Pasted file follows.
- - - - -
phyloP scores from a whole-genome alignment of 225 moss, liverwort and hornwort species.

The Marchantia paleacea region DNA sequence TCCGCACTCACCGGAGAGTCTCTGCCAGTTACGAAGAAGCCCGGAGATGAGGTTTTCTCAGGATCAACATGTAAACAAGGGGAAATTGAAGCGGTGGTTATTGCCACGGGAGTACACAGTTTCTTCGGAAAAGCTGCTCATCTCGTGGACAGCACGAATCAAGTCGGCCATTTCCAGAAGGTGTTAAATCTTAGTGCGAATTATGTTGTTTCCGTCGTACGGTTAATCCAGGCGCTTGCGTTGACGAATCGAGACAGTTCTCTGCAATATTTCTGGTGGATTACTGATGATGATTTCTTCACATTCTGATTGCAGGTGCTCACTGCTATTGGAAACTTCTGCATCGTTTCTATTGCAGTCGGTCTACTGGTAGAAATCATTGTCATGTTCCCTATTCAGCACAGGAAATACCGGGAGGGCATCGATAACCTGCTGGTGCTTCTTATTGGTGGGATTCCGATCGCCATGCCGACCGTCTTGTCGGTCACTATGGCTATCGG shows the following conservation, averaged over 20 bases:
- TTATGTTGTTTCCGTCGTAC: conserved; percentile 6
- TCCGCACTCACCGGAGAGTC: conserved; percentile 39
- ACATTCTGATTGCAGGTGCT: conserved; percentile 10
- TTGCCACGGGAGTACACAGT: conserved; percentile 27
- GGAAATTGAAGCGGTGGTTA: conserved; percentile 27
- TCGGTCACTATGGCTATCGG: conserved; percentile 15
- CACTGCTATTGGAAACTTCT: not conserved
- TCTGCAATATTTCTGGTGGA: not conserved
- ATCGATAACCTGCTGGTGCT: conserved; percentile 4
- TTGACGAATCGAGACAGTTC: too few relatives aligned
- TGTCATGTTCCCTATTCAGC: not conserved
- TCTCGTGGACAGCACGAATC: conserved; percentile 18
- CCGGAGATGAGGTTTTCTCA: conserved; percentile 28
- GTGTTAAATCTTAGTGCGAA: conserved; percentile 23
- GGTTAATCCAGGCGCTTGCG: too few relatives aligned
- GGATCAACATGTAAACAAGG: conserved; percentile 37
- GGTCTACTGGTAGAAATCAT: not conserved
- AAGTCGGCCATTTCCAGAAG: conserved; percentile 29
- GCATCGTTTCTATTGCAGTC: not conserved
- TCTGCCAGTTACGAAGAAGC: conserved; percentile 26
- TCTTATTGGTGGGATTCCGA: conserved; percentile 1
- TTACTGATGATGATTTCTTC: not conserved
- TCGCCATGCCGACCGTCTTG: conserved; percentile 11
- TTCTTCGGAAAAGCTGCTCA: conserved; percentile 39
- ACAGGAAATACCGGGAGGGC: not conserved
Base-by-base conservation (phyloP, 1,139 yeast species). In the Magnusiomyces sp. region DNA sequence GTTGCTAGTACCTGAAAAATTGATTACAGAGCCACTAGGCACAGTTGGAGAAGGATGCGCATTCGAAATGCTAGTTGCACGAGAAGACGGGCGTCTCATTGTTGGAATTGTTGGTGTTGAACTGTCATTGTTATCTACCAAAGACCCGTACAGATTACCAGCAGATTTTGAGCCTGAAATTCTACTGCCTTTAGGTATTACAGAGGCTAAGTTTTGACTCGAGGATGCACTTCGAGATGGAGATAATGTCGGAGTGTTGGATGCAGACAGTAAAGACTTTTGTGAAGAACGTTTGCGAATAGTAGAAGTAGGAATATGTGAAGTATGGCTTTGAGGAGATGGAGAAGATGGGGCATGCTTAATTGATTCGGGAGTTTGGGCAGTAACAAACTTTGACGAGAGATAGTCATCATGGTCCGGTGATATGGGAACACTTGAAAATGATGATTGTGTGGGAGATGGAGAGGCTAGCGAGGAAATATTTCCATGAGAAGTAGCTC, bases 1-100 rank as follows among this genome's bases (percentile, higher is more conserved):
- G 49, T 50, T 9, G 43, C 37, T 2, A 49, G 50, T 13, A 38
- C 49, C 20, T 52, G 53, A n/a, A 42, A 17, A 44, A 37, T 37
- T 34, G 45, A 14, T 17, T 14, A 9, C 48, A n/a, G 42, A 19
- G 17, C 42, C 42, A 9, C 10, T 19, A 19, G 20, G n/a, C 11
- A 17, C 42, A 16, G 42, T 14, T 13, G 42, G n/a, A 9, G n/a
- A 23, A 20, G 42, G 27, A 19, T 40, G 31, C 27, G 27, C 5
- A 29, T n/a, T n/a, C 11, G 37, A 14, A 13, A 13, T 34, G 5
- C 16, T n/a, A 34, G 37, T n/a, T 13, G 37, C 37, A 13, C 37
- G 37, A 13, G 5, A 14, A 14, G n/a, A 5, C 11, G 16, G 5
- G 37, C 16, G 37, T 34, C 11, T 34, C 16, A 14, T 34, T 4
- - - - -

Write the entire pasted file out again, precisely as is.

phyloP scores from a whole-genome alignment of 225 moss, liverwort and hornwort species.

The Marchantia paleacea region DNA sequence TCCGCACTCACCGGAGAGTCTCTGCCAGTTACGAAGAAGCCCGGAGATGAGGTTTTCTCAGGATCAACATGTAAACAAGGGGAAATTGAAGCGGTGGTTATTGCCACGGGAGTACACAGTTTCTTCGGAAAAGCTGCTCATCTCGTGGACAGCACGAATCAAGTCGGCCATTTCCAGAAGGTGTTAAATCTTAGTGCGAATTATGTTGTTTCCGTCGTACGGTTAATCCAGGCGCTTGCGTTGACGAATCGAGACAGTTCTCTGCAATATTTCTGGTGGATTACTGATGATGATTTCTTCACATTCTGATTGCAGGTGCTCACTGCTATTGGAAACTTCTGCATCGTTTCTATTGCAGTCGGTCTACTGGTAGAAATCATTGTCATGTTCCCTATTCAGCACAGGAAATACCGGGAGGGCATCGATAACCTGCTGGTGCTTCTTATTGGTGGGATTCCGATCGCCATGCCGACCGTCTTGTCGGTCACTATGGCTATCGG shows the following conservation, averaged over 20 bases:
- TTATGTTGTTTCCGTCGTAC: conserved; percentile 6
- TCCGCACTCACCGGAGAGTC: conserved; percentile 39
- ACATTCTGATTGCAGGTGCT: conserved; percentile 10
- TTGCCACGGGAGTACACAGT: conserved; percentile 27
- GGAAATTGAAGCGGTGGTTA: conserved; percentile 27
- TCGGTCACTATGGCTATCGG: conserved; percentile 15
- CACTGCTATTGGAAACTTCT: not conserved
- TCTGCAATATTTCTGGTGGA: not conserved
- ATCGATAACCTGCTGGTGCT: conserved; percentile 4
- TTGACGAATCGAGACAGTTC: too few relatives aligned
- TGTCATGTTCCCTATTCAGC: not conserved
- TCTCGTGGACAGCACGAATC: conserved; percentile 18
- CCGGAGATGAGGTTTTCTCA: conserved; percentile 28
- GTGTTAAATCTTAGTGCGAA: conserved; percentile 23
- GGTTAATCCAGGCGCTTGCG: too few relatives aligned
- GGATCAACATGTAAACAAGG: conserved; percentile 37
- GGTCTACTGGTAGAAATCAT: not conserved
- AAGTCGGCCATTTCCAGAAG: conserved; percentile 29
- GCATCGTTTCTATTGCAGTC: not conserved
- TCTGCCAGTTACGAAGAAGC: conserved; percentile 26
- TCTTATTGGTGGGATTCCGA: conserved; percentile 1
- TTACTGATGATGATTTCTTC: not conserved
- TCGCCATGCCGACCGTCTTG: conserved; percentile 11
- TTCTTCGGAAAAGCTGCTCA: conserved; percentile 39
- ACAGGAAATACCGGGAGGGC: not conserved
Base-by-base conservation (phyloP, 1,139 yeast species). In the Magnusiomyces sp. region DNA sequence GTTGCTAGTACCTGAAAAATTGATTACAGAGCCACTAGGCACAGTTGGAGAAGGATGCGCATTCGAAATGCTAGTTGCACGAGAAGACGGGCGTCTCATTGTTGGAATTGTTGGTGTTGAACTGTCATTGTTATCTACCAAAGACCCGTACAGATTACCAGCAGATTTTGAGCCTGAAATTCTACTGCCTTTAGGTATTACAGAGGCTAAGTTTTGACTCGAGGATGCACTTCGAGATGGAGATAATGTCGGAGTGTTGGATGCAGACAGTAAAGACTTTTGTGAAGAACGTTTGCGAATAGTAGAAGTAGGAATATGTGAAGTATGGCTTTGAGGAGATGGAGAAGATGGGGCATGCTTAATTGATTCGGGAGTTTGGGCAGTAACAAACTTTGACGAGAGATAGTCATCATGGTCCGGTGATATGGGAACACTTGAAAATGATGATTGTGTGGGAGATGGAGAGGCTAGCGAGGAAATATTTCCATGAGAAGTAGCTC, bases 1-100 rank as follows among this genome's bases (percentile, higher is more conserved):
- G 49, T 50, T 9, G 43, C 37, T 2, A 49, G 50, T 13, A 38
- C 49, C 20, T 52, G 53, A n/a, A 42, A 17, A 44, A 37, T 37
- T 34, G 45, A 14, T 17, T 14, A 9, C 48, A n/a, G 42, A 19
- G 17, C 42, C 42, A 9, C 10, T 19, A 19, G 20, G n/a, C 11
- A 17, C 42, A 16, G 42, T 14, T 13, G 42, G n/a, A 9, G n/a
- A 23, A 20, G 42, G 27, A 19, T 40, G 31, C 27, G 27, C 5
- A 29, T n/a, T n/a, C 11, G 37, A 14, A 13, A 13, T 34, G 5
- C 16, T n/a, A 34, G 37, T n/a, T 13, G 37, C 37, A 13, C 37
- G 37, A 13, G 5, A 14, A 14, G n/a, A 5, C 11, G 16, G 5
- G 37, C 16, G 37, T 34, C 11, T 34, C 16, A 14, T 34, T 4